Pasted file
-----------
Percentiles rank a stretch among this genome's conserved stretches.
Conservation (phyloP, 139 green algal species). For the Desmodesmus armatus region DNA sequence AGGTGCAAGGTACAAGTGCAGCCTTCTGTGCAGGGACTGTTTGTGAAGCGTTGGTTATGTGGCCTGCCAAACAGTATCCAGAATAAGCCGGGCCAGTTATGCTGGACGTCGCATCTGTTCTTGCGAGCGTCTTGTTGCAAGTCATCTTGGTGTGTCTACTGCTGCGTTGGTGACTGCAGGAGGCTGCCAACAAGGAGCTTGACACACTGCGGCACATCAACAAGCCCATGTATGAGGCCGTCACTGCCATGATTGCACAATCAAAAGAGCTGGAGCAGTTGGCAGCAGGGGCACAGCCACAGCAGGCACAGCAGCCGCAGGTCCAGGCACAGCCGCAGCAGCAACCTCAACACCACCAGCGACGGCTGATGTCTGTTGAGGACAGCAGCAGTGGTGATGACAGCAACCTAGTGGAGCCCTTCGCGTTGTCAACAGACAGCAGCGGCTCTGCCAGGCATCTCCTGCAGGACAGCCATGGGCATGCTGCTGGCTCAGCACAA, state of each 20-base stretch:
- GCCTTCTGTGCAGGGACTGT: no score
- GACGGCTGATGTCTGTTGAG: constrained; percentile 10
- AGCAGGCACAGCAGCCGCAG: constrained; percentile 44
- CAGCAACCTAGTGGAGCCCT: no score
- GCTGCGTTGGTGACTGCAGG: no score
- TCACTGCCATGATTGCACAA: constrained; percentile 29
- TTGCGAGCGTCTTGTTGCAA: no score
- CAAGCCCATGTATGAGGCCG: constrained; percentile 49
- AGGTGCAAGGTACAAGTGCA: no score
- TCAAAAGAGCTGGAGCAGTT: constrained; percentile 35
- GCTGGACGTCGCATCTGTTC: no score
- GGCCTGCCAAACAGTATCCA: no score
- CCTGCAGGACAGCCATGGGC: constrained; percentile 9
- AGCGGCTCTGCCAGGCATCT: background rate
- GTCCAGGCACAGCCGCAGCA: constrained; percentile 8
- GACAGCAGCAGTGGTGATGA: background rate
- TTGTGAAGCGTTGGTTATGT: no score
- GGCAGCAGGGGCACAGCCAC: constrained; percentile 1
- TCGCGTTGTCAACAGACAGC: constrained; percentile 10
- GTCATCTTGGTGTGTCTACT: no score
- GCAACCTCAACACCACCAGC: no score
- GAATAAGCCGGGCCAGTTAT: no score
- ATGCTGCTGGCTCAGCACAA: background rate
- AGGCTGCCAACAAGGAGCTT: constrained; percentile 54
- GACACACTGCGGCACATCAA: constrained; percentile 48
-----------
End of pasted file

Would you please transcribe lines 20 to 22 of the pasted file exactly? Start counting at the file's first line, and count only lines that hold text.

- GGCAGCAGGGGCACAGCCAC: constrained; percentile 1
- TCGCGTTGTCAACAGACAGC: constrained; percentile 10
- GTCATCTTGGTGTGTCTACT: no score